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best time to visit Singapore

Singapore is hot and humid all year round, making it a joy to visit whatever you’re planning to do. But still,  it’s a good idea to always carry a small, portable umbrella for those sudden tropical downpours, especially during the monsoon season (November to January).

Hotel prices fluctuate as much as the weather, so aside from a number of premier events like Formula One – where you’ll be battling for a room – you should get to stay where you want to. June and July, the hottest (and haziest) time, is also when the school holidays start.

Here’s our guide to help you decide the best time to visit Singapore.

High season: June-July and February

Best time for shopping

You can shop until you drop at Orchard Road in Singapore. ©Komar/Shutterstock

June and July is Singapore at its most hectic. The schools are out and the shopping sale season begins, so start sharpening your elbows.

In February, many of the local markets and shops will shut for at least a week during the Chinese New Year, but the major malls and tourist areas will remain open. Entertainment attractions, though, will be nose-to-neck busy.

Shoulder season: December-January & March-May

Best time to visit Singapore

Singapore’s Chinatown district in December: still warm, still great. ©f11photo/Shutterstock

Although December and January can hardly be described a cold, they are (on paper at least) the coolest months of the year in Singapore as temperatures plummet to a nowhere-near-freezing 75°F (24°C), making things a more bearable for wanders and walkers.

From March, the northeast monsoon peters out and temperatures slowly climbing through until May, before the sun sizzles. Both of these shoulder seasons will allow visitors to see the best of Singapore but with fewer crowds.

Low season: August-November

Best time for culture 

Marina Bay can still be lovely in low season. ©seng chye teo/Getty Images

Aside from the Formula One bunfight in September, these months are when a post-school holiday Singapore starts to prep for November’s monsoon season with infrequent, but soaking showers.

It’s also when some of the country’s major cultural gatherings take place, including Singapore National Day, Hungry Ghost Festival and Mid-Autumn Festival, which all offer a different perspective on this fascinating country.


Although January is known as the coolest month in Singapore, there’s no need to pack your winter woolies; temperatures will rarely ever dip lower than 24°C.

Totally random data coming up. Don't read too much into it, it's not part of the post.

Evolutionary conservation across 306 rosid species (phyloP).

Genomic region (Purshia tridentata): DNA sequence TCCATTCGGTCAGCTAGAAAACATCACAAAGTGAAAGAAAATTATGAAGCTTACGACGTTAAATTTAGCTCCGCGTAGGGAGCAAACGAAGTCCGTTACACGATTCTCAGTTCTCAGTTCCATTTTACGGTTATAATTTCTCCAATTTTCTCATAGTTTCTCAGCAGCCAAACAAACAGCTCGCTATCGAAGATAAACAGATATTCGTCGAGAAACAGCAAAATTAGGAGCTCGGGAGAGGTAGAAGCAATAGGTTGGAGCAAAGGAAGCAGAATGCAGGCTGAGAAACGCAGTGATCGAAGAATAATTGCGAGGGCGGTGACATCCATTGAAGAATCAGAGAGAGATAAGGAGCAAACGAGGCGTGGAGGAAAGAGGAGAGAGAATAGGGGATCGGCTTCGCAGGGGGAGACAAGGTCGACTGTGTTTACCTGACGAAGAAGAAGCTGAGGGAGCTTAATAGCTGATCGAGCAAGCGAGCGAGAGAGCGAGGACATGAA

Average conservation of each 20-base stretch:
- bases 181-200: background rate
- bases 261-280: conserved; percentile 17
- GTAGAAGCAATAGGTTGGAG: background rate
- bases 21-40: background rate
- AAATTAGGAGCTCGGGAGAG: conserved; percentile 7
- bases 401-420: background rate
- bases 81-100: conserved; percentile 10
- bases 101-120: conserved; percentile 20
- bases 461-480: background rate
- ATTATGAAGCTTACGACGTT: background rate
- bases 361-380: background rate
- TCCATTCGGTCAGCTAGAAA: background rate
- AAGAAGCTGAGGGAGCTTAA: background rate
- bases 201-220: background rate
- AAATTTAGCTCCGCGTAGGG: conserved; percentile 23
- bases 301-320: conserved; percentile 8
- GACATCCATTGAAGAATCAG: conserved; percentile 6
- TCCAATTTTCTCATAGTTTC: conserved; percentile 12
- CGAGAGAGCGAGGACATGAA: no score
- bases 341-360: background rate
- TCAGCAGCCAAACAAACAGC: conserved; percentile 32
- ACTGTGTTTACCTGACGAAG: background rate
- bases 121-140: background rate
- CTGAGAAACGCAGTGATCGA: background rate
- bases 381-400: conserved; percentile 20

Key events: St Jerome’s Laneway Festival; Art Stage Singapore; Singapore Fringe Festival.


The Chinese New Year holiday period sees many of the local markets and shops shut for at least a week, however major shopping malls and tourist areas remain open. Entertainment attractions are also horrendously busy at this time.
Key events: Chinese New Year; Thaipusam; Chingay.

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The northeast monsoon peters out and the mercury starts rising.
Key events: Boutique Fairs; World Gourmet Summit.

Little India in Singapore adds some color to monsoon season. ©Luciano Mortula/Getty Images


Temperatures continue to rise in April, however, fairly predictable afternoon thunderstorms cool things down. Don’t be concerned if Easter falls in April – most shops and attractions will continue to operate as normal.
Key events: Affordable Art Fair; Rugby Sevens; Singapore International Jazz Festival


It’s the quiet month leading towards the peak of the ‘summer’ heat and the busy school holidays. A good time to visit Singapore.
Key events: Vesak Day; Singapore International Festival of Arts.


School holidays coupled with blockbuster sales equal big crowds. It’s one of the hottest months on the calendar, so get ready to sweat.
Key events: Great Singapore Sale; Dragon Boat Festival; Hari Raya Puasa.


The dry months continue, and so do the school holidays.
Key events: Singapore Food Festival; Pink Dot.

Singapore Night Festival takes place in August. ©paulista/Shutterstock


School holidays are over (finally) and prolonged rain is rare.
Key events: Singapore National Day; Hungry Ghost Festival; Beerfest Asia; Singapore Night Festival.

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While the Formula One night race is the hottest ticket on the annual calendar, it does mean that local hotels jack up prices. Beds are hard to find, especially in the Colonial District where the action happens.
Key events: Formula One Grand Prix; Mid-Autumn Festival; Navarathiri.


October is an inter-monsoon period. Thunderstorms are frequent but extreme weather is rare.
Key events: Deepavali; Thimithi.


The start of the rainy monsoon season. You’ll need an umbrella to avoid getting drenched, though the weather is mercifully cool.
Key events: Singapore International Film Festival.


A sense of festivity (and monsoon rains) permeates the air as the year winds down.
Key events: ZoukOut; Christmas.


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